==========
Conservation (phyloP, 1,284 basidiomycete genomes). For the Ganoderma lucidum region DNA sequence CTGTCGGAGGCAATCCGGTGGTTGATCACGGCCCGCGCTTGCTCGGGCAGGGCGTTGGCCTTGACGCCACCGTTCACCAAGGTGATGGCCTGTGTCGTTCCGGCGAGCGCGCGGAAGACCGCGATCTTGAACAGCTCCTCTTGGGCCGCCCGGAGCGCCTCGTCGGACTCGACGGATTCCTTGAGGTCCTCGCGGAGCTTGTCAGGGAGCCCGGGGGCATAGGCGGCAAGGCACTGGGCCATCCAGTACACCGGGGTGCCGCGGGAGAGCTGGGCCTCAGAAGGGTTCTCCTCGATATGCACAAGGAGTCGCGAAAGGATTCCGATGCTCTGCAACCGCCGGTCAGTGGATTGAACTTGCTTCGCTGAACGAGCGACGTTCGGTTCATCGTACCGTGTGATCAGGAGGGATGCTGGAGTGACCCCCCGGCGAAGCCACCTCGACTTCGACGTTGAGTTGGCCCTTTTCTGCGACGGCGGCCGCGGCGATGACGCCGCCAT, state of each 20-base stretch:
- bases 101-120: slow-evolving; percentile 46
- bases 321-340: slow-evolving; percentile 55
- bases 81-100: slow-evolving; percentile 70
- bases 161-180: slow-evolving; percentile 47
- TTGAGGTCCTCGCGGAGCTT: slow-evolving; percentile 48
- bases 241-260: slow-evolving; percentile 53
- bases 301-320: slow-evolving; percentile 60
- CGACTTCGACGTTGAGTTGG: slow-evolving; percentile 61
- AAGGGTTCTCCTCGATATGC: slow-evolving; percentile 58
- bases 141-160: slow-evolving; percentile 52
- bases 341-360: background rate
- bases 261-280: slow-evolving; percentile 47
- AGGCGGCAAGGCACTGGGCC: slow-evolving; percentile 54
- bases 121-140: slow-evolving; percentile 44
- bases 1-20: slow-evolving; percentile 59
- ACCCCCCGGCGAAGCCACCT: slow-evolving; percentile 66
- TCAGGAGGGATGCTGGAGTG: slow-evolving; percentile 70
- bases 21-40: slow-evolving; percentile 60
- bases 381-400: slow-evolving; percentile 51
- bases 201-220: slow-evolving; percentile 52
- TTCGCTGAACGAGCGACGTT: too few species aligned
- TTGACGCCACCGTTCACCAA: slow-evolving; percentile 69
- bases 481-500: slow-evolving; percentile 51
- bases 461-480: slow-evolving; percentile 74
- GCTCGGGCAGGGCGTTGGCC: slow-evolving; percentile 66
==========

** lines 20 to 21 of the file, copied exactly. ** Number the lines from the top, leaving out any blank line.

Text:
- bases 381-400: slow-evolving; percentile 51
- bases 201-220: slow-evolving; percentile 52